The Making of a Holiday Message

December 18, 2017

by Dan Ward

Each year, Curley & Pynn attempts (and usually succeeds) to develop a holiday card that ties back either to the practice of public relations or, more frequently, to issues that have made news in the past year.

We mailed a “hanging chad” card after the 2000 election, made fun of news polls that missed so badly in 2016, and lampooned the ACA rollout by launching our own FrostyCare Marketplace.

This year, we set out to find something from 2017 that we could turn into a positive, and hopefully funny, holiday message.  And we failed.  We pored through headline after headline, and became increasingly depressed.  Political fights, natural disasters and dozens of harassment claims do not lend themselves to fun, festive jokes.

And then it came to us.  What we all need after a year of depressing headlines is what we all turn to (some of us secretly) to lift our spirits … pictures of kittens and puppies!

And so we present the C&P 2017 holiday card, featuring headshots of our own four-legged friends and family.  We hope it brings you a little “Paws-itivity” for the year ahead.  And we also hope you can pay it forward with a little pawsitivity of your own.  Share photos of your own furry, fuzzy family members with the tags #CandP #Pawsitivity.  We can all use some positive news and images this holiday season. Happy Holidays!




















Our thanks to Jim Hobart and Macbeth Studios for a fun, tail-wagging photo shoot!

“We Wish You A Merry Christmas in This Happy E-Mail!”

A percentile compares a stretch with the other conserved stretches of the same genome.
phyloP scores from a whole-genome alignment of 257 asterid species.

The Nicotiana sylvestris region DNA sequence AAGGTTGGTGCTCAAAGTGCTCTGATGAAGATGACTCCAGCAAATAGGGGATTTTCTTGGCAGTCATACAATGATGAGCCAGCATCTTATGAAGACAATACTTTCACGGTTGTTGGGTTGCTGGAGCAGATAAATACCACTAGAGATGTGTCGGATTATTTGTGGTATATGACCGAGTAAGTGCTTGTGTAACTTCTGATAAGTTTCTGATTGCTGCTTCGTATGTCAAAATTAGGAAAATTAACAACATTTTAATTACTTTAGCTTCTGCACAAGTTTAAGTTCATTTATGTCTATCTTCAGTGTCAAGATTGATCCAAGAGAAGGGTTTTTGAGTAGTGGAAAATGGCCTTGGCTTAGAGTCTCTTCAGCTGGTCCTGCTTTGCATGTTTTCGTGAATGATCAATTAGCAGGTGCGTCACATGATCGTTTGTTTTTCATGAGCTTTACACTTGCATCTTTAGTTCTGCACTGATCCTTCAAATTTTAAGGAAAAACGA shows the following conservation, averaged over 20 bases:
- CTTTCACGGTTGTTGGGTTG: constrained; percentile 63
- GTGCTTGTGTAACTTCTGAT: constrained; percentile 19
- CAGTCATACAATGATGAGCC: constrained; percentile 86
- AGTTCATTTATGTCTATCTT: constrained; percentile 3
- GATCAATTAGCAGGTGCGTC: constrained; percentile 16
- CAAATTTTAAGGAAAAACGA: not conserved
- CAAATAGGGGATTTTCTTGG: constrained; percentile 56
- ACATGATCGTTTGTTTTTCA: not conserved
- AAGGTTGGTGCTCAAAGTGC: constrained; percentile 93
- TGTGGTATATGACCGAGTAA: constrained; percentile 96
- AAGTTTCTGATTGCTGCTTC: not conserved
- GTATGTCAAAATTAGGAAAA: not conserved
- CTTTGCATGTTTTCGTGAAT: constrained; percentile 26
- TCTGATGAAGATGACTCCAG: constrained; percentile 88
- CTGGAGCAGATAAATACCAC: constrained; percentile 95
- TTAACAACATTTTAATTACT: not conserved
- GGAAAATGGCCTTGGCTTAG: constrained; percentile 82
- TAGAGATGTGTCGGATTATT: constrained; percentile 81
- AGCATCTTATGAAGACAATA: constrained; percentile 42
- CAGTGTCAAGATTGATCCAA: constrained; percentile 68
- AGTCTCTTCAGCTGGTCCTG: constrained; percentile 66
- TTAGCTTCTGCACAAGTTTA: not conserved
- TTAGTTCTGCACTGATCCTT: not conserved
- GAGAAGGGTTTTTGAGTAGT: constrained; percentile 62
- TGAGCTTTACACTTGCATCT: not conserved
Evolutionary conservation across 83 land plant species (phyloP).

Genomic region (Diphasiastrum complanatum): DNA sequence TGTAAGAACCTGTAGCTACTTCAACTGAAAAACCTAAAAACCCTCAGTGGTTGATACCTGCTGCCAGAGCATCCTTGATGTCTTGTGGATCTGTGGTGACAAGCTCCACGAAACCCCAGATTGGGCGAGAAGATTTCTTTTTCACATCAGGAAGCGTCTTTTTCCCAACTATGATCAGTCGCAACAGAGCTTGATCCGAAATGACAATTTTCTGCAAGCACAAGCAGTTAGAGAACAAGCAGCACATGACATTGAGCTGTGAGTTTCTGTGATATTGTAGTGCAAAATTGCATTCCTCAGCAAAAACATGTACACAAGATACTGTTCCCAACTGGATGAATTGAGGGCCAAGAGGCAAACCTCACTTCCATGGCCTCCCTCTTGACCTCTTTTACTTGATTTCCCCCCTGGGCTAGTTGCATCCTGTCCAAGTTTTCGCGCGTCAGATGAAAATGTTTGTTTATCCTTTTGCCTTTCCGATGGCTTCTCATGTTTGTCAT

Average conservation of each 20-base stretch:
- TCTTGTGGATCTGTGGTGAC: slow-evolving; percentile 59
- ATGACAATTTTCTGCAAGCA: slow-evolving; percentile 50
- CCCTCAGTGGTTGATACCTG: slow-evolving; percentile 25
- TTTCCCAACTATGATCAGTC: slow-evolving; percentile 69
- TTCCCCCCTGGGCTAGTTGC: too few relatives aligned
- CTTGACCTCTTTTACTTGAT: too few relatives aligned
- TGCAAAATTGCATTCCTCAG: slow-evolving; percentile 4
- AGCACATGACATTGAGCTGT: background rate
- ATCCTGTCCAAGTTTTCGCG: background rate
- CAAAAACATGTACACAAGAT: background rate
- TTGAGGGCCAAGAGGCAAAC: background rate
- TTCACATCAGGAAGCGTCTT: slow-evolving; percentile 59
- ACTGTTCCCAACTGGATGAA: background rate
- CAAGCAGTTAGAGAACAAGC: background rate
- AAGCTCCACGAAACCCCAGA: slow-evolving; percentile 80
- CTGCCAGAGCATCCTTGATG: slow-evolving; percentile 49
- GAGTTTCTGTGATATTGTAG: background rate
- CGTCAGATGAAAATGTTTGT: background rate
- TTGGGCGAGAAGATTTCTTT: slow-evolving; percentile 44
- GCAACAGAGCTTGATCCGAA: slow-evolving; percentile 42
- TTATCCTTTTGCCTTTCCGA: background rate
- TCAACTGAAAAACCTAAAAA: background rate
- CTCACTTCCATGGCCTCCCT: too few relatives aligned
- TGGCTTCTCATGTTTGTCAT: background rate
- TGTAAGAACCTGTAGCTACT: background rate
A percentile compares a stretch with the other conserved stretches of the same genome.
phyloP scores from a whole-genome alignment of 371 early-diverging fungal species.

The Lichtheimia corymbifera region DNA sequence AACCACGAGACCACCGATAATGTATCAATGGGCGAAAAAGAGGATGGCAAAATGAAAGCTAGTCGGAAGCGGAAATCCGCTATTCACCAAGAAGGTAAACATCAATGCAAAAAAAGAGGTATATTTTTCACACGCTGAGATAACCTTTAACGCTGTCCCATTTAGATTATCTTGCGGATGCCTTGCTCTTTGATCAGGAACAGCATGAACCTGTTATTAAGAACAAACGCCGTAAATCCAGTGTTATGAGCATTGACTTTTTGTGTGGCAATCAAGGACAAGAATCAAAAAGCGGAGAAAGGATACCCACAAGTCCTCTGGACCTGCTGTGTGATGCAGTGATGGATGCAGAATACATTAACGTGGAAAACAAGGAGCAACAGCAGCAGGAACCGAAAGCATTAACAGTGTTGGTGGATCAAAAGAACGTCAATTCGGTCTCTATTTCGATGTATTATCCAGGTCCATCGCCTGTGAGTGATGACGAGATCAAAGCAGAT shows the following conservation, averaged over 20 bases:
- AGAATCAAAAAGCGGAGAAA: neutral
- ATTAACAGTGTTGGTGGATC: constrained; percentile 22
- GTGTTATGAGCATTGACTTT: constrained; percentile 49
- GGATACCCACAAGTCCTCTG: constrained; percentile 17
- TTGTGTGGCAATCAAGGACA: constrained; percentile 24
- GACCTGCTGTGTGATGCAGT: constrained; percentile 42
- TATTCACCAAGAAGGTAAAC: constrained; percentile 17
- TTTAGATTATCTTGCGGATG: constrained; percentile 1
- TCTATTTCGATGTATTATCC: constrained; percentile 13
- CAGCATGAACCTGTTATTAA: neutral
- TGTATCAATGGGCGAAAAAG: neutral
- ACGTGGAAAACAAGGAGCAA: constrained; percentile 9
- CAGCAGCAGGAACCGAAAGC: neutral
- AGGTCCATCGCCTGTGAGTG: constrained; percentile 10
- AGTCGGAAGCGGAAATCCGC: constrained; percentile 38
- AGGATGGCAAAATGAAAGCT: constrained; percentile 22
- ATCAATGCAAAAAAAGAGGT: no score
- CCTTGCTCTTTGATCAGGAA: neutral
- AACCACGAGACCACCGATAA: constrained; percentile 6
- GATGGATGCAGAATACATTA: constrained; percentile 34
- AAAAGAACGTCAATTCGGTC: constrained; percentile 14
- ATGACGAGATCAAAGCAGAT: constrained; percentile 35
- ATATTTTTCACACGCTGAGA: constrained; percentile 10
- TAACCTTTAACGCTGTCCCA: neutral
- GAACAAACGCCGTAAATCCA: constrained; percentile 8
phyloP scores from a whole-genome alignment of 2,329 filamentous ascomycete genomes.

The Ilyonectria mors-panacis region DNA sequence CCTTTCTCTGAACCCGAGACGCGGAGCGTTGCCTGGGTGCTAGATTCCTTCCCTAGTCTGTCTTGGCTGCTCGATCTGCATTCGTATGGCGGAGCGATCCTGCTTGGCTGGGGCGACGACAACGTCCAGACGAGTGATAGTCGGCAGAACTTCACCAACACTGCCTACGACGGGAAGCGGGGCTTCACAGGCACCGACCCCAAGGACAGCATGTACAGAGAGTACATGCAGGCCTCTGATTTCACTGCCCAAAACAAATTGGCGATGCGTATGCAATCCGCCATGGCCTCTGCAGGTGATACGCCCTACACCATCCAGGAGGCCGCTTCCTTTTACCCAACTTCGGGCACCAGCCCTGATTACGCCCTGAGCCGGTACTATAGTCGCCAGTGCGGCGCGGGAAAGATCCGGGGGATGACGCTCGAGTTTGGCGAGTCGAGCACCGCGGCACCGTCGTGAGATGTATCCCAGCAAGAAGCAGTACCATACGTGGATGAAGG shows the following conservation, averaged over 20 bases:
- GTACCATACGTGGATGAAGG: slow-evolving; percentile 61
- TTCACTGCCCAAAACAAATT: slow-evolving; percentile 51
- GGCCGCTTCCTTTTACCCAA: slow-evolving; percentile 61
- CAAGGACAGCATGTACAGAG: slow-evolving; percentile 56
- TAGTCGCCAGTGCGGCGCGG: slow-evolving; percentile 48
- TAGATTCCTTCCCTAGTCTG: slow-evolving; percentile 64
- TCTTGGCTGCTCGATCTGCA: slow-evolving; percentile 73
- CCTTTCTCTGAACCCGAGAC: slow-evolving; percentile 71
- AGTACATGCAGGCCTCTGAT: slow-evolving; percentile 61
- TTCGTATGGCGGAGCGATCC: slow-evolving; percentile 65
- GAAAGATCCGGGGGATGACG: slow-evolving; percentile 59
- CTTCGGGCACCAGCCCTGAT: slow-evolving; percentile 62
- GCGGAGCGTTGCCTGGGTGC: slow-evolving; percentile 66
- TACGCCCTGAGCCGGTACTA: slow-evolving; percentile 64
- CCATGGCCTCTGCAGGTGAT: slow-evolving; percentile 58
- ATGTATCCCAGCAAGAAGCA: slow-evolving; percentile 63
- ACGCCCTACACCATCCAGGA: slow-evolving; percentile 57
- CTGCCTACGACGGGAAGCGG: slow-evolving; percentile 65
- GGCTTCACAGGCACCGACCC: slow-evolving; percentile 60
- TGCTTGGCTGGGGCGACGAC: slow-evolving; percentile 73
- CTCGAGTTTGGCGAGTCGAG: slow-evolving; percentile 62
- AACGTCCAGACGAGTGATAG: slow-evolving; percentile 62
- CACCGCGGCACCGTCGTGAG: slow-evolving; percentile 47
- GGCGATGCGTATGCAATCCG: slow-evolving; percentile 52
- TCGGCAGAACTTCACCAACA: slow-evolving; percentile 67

December 17, 2010

by Dan Ward

I’ve noticed that our reception desk is devoid of the usual clutter of holiday cards this year, and while I’m sure there’s a possibility that we’re simply no longer popular and have fallen off of many holiday lists, I think there’s another factor at play: the holiday e-mail card.

As the holiday envelopes have dwindled, the “please open your holiday message here” e-mails have quickly grown.

I’m curious whether others have noticed this as well, and whether you think this is positive or negative. Certainly an e-mail card is more cost-effective, important in today’s economy. It’s also more environmentally friendly. But does it still provide the same personal touch as an envelope and a stamp?

Personally, I’m happy for any holiday message I receive, whether in the form of a card, e-mail or tasty cookies (hint, hint).

As for us, we’re sticking with snail mail and are keeping the tradition alive this year of a more than a little off-the-wall holiday card, because nothing says Happy Holidays like Frosty, WikiLeaks and the TSA.

Stay tuned for a major leak …

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